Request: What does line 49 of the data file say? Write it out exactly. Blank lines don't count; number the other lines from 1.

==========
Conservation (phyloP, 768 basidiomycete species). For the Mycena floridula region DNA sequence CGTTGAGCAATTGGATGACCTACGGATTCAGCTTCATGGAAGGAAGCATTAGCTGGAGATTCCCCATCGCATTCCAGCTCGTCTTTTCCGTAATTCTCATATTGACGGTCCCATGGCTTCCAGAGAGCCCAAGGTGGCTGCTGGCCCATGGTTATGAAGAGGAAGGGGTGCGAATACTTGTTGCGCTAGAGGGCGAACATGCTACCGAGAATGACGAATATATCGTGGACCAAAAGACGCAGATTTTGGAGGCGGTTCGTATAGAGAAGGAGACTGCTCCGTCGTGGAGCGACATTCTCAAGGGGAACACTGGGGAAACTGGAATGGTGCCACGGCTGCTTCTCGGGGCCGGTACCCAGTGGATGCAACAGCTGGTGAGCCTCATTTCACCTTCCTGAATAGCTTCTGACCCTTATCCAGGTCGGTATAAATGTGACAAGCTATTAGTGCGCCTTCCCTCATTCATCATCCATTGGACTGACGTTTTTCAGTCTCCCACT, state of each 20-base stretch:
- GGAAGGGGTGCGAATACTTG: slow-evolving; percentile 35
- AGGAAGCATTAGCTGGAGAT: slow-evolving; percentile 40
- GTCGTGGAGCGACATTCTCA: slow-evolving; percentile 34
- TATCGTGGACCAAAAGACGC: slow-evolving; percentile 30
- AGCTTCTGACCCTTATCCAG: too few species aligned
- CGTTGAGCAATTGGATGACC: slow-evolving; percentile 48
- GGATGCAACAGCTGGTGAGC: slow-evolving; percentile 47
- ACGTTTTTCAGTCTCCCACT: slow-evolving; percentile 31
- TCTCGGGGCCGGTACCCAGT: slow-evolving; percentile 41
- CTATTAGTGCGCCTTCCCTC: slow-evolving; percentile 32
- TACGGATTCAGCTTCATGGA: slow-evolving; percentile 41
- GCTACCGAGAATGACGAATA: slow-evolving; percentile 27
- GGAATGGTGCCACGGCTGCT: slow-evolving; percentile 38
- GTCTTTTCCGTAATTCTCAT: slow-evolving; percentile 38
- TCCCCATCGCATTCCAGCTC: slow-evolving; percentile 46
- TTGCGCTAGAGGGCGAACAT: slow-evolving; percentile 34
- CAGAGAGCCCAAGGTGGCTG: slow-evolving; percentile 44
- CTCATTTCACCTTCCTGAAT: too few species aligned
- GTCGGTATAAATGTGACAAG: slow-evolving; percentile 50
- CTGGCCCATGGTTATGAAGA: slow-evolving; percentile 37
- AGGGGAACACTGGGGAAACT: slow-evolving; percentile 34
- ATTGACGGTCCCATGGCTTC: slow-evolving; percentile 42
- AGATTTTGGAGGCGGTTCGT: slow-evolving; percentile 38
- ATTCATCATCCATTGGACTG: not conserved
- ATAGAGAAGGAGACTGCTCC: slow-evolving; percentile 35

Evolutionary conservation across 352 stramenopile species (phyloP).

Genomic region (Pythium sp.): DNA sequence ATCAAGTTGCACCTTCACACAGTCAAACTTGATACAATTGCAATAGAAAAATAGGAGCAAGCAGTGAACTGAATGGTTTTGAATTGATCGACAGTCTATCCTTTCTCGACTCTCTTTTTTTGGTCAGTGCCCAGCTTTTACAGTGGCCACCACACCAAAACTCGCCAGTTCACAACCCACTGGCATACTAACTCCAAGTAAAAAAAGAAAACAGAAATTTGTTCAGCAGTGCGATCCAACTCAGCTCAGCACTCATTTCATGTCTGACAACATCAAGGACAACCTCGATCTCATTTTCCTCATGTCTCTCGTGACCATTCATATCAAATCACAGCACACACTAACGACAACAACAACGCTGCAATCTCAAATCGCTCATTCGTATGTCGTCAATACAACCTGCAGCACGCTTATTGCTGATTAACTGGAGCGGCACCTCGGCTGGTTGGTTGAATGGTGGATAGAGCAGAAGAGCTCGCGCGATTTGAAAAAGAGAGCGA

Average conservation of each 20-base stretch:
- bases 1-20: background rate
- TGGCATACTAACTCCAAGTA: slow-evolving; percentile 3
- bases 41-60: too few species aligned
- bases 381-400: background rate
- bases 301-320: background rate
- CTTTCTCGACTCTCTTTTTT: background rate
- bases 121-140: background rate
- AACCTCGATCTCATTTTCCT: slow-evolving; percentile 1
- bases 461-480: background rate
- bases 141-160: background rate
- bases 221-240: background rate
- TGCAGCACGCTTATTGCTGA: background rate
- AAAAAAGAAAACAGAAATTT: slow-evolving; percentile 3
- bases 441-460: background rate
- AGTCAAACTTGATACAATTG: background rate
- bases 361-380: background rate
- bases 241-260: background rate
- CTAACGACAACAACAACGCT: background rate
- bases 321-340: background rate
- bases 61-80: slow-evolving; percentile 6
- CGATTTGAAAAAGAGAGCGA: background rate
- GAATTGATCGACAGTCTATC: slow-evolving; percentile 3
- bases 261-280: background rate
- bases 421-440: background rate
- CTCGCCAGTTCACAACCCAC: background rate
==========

- bases 61-80: slow-evolving; percentile 6